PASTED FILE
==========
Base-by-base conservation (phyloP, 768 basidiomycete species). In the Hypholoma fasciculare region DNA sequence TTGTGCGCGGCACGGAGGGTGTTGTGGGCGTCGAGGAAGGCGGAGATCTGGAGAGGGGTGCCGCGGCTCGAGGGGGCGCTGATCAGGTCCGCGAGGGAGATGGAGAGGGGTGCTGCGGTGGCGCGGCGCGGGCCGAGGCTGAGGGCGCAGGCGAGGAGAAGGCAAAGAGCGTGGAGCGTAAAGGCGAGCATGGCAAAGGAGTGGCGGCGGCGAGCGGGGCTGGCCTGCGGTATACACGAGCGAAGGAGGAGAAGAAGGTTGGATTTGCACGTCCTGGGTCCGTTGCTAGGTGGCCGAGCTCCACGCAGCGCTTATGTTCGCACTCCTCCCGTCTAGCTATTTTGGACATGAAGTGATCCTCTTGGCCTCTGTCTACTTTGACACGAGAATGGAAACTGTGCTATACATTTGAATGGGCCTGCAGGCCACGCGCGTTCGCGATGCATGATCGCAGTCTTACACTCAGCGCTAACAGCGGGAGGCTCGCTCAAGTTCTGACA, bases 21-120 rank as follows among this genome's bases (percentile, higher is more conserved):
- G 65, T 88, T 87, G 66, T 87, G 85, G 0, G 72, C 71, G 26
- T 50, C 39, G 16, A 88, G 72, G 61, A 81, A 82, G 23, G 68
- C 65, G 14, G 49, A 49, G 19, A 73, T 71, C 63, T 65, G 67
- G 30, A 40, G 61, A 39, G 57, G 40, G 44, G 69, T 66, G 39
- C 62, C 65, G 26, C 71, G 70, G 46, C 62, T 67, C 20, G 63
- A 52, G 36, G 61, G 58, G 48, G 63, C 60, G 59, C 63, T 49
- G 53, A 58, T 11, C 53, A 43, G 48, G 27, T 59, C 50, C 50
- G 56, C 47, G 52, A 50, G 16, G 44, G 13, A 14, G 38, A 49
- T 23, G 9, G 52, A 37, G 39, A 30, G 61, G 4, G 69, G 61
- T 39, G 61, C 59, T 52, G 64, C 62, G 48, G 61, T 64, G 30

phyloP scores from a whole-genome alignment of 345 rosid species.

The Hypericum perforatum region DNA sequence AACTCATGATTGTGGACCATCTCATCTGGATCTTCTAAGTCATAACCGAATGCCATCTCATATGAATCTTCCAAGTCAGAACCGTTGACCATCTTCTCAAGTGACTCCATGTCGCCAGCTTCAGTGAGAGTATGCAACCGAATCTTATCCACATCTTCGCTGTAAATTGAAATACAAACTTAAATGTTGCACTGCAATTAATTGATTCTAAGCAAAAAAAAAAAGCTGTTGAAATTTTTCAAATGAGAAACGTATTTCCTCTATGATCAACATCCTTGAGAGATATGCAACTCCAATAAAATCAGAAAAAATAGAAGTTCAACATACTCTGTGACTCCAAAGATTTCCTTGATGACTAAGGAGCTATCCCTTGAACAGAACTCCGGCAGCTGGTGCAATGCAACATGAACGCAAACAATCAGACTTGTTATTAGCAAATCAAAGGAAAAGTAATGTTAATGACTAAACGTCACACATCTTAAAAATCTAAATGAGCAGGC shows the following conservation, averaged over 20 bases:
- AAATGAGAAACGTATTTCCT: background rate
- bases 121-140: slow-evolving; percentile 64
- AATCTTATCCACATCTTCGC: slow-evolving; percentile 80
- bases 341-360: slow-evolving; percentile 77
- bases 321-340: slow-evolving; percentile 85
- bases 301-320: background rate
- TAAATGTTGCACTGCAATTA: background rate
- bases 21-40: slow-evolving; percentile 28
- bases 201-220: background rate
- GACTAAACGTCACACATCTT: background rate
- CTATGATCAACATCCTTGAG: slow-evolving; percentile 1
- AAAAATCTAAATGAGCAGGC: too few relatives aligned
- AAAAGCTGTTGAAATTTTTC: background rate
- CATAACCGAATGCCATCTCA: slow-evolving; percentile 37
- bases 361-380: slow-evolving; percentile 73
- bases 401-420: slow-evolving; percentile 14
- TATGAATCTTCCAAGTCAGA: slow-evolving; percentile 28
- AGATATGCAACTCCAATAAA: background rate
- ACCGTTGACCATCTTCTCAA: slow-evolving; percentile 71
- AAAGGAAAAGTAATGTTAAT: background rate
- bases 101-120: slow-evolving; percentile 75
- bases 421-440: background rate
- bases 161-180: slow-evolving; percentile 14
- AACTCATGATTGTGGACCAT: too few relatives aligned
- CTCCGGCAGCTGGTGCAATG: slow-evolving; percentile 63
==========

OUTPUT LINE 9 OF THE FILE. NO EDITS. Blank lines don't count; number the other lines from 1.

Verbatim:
- G 56, C 47, G 52, A 50, G 16, G 44, G 13, A 14, G 38, A 49